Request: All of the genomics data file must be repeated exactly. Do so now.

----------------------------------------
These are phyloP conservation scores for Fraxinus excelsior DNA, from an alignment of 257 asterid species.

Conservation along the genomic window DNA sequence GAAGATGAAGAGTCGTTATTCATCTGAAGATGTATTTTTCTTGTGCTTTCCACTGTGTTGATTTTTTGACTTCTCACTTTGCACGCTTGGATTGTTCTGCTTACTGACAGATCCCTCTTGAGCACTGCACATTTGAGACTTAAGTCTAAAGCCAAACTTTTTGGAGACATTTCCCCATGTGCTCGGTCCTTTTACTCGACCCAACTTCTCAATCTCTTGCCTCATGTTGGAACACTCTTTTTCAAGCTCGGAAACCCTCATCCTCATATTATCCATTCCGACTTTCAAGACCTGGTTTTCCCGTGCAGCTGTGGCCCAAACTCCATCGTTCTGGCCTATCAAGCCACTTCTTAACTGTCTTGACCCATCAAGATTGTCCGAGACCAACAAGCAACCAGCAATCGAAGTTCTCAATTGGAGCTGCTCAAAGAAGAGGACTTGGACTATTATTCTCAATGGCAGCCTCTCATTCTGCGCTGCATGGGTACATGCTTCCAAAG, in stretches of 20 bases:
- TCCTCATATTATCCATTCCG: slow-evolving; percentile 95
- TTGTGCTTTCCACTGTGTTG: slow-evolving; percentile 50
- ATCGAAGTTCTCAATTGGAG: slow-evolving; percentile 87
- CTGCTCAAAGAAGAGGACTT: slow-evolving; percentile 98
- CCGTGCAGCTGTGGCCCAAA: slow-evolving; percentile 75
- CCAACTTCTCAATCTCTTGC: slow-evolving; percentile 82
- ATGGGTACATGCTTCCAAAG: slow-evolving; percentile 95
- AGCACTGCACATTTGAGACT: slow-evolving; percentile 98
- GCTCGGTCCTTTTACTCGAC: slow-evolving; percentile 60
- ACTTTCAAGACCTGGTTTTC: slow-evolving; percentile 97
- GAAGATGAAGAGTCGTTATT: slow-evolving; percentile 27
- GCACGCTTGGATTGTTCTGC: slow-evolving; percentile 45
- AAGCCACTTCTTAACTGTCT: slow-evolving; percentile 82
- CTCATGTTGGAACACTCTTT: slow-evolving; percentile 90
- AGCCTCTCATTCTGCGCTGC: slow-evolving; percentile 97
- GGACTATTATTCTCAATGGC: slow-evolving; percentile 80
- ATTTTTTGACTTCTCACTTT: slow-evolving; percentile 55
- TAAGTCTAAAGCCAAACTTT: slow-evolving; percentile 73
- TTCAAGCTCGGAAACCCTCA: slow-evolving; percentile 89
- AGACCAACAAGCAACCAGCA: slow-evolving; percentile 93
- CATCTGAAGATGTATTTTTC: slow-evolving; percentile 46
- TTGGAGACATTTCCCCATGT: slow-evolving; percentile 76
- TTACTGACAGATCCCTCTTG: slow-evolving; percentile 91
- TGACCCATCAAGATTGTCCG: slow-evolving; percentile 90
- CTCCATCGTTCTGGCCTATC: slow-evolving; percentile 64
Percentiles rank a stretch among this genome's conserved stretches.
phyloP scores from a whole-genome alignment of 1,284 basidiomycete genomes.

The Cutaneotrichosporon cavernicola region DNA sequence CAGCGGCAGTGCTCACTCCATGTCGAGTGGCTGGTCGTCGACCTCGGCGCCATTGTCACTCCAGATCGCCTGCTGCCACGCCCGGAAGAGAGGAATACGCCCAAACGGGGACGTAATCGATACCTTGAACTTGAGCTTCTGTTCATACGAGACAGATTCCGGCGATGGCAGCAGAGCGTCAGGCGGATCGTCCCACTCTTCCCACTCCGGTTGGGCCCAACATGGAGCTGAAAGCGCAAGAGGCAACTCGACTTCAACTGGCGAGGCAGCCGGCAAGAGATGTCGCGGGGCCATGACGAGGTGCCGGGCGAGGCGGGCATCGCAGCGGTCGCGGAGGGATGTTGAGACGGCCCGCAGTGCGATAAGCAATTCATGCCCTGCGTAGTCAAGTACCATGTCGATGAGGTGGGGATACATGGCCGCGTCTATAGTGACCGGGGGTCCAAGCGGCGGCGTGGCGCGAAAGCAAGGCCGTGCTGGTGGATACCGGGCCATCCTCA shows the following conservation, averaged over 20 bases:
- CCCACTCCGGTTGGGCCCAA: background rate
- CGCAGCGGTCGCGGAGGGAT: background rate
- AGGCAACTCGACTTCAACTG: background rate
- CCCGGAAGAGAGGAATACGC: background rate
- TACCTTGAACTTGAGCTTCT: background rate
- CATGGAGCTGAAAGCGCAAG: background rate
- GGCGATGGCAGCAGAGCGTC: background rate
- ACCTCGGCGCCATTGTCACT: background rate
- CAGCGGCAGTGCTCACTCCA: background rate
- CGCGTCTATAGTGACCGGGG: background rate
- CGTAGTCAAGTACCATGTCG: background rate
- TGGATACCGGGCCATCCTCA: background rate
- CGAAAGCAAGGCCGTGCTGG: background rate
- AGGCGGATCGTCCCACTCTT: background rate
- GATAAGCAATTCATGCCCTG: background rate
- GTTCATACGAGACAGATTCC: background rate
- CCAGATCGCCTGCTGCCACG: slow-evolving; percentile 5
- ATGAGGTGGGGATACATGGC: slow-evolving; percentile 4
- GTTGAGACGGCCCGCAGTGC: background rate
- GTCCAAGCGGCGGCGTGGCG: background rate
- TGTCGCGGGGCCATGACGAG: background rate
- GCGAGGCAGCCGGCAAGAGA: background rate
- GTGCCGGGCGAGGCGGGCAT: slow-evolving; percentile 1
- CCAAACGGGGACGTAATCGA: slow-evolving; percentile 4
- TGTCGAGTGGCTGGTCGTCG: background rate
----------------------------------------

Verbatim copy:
These are phyloP conservation scores for Fraxinus excelsior DNA, from an alignment of 257 asterid species.

Conservation along the genomic window DNA sequence GAAGATGAAGAGTCGTTATTCATCTGAAGATGTATTTTTCTTGTGCTTTCCACTGTGTTGATTTTTTGACTTCTCACTTTGCACGCTTGGATTGTTCTGCTTACTGACAGATCCCTCTTGAGCACTGCACATTTGAGACTTAAGTCTAAAGCCAAACTTTTTGGAGACATTTCCCCATGTGCTCGGTCCTTTTACTCGACCCAACTTCTCAATCTCTTGCCTCATGTTGGAACACTCTTTTTCAAGCTCGGAAACCCTCATCCTCATATTATCCATTCCGACTTTCAAGACCTGGTTTTCCCGTGCAGCTGTGGCCCAAACTCCATCGTTCTGGCCTATCAAGCCACTTCTTAACTGTCTTGACCCATCAAGATTGTCCGAGACCAACAAGCAACCAGCAATCGAAGTTCTCAATTGGAGCTGCTCAAAGAAGAGGACTTGGACTATTATTCTCAATGGCAGCCTCTCATTCTGCGCTGCATGGGTACATGCTTCCAAAG, in stretches of 20 bases:
- TCCTCATATTATCCATTCCG: slow-evolving; percentile 95
- TTGTGCTTTCCACTGTGTTG: slow-evolving; percentile 50
- ATCGAAGTTCTCAATTGGAG: slow-evolving; percentile 87
- CTGCTCAAAGAAGAGGACTT: slow-evolving; percentile 98
- CCGTGCAGCTGTGGCCCAAA: slow-evolving; percentile 75
- CCAACTTCTCAATCTCTTGC: slow-evolving; percentile 82
- ATGGGTACATGCTTCCAAAG: slow-evolving; percentile 95
- AGCACTGCACATTTGAGACT: slow-evolving; percentile 98
- GCTCGGTCCTTTTACTCGAC: slow-evolving; percentile 60
- ACTTTCAAGACCTGGTTTTC: slow-evolving; percentile 97
- GAAGATGAAGAGTCGTTATT: slow-evolving; percentile 27
- GCACGCTTGGATTGTTCTGC: slow-evolving; percentile 45
- AAGCCACTTCTTAACTGTCT: slow-evolving; percentile 82
- CTCATGTTGGAACACTCTTT: slow-evolving; percentile 90
- AGCCTCTCATTCTGCGCTGC: slow-evolving; percentile 97
- GGACTATTATTCTCAATGGC: slow-evolving; percentile 80
- ATTTTTTGACTTCTCACTTT: slow-evolving; percentile 55
- TAAGTCTAAAGCCAAACTTT: slow-evolving; percentile 73
- TTCAAGCTCGGAAACCCTCA: slow-evolving; percentile 89
- AGACCAACAAGCAACCAGCA: slow-evolving; percentile 93
- CATCTGAAGATGTATTTTTC: slow-evolving; percentile 46
- TTGGAGACATTTCCCCATGT: slow-evolving; percentile 76
- TTACTGACAGATCCCTCTTG: slow-evolving; percentile 91
- TGACCCATCAAGATTGTCCG: slow-evolving; percentile 90
- CTCCATCGTTCTGGCCTATC: slow-evolving; percentile 64
Percentiles rank a stretch among this genome's conserved stretches.
phyloP scores from a whole-genome alignment of 1,284 basidiomycete genomes.

The Cutaneotrichosporon cavernicola region DNA sequence CAGCGGCAGTGCTCACTCCATGTCGAGTGGCTGGTCGTCGACCTCGGCGCCATTGTCACTCCAGATCGCCTGCTGCCACGCCCGGAAGAGAGGAATACGCCCAAACGGGGACGTAATCGATACCTTGAACTTGAGCTTCTGTTCATACGAGACAGATTCCGGCGATGGCAGCAGAGCGTCAGGCGGATCGTCCCACTCTTCCCACTCCGGTTGGGCCCAACATGGAGCTGAAAGCGCAAGAGGCAACTCGACTTCAACTGGCGAGGCAGCCGGCAAGAGATGTCGCGGGGCCATGACGAGGTGCCGGGCGAGGCGGGCATCGCAGCGGTCGCGGAGGGATGTTGAGACGGCCCGCAGTGCGATAAGCAATTCATGCCCTGCGTAGTCAAGTACCATGTCGATGAGGTGGGGATACATGGCCGCGTCTATAGTGACCGGGGGTCCAAGCGGCGGCGTGGCGCGAAAGCAAGGCCGTGCTGGTGGATACCGGGCCATCCTCA shows the following conservation, averaged over 20 bases:
- CCCACTCCGGTTGGGCCCAA: background rate
- CGCAGCGGTCGCGGAGGGAT: background rate
- AGGCAACTCGACTTCAACTG: background rate
- CCCGGAAGAGAGGAATACGC: background rate
- TACCTTGAACTTGAGCTTCT: background rate
- CATGGAGCTGAAAGCGCAAG: background rate
- GGCGATGGCAGCAGAGCGTC: background rate
- ACCTCGGCGCCATTGTCACT: background rate
- CAGCGGCAGTGCTCACTCCA: background rate
- CGCGTCTATAGTGACCGGGG: background rate
- CGTAGTCAAGTACCATGTCG: background rate
- TGGATACCGGGCCATCCTCA: background rate
- CGAAAGCAAGGCCGTGCTGG: background rate
- AGGCGGATCGTCCCACTCTT: background rate
- GATAAGCAATTCATGCCCTG: background rate
- GTTCATACGAGACAGATTCC: background rate
- CCAGATCGCCTGCTGCCACG: slow-evolving; percentile 5
- ATGAGGTGGGGATACATGGC: slow-evolving; percentile 4
- GTTGAGACGGCCCGCAGTGC: background rate
- GTCCAAGCGGCGGCGTGGCG: background rate
- TGTCGCGGGGCCATGACGAG: background rate
- GCGAGGCAGCCGGCAAGAGA: background rate
- GTGCCGGGCGAGGCGGGCAT: slow-evolving; percentile 1
- CCAAACGGGGACGTAATCGA: slow-evolving; percentile 4
- TGTCGAGTGGCTGGTCGTCG: background rate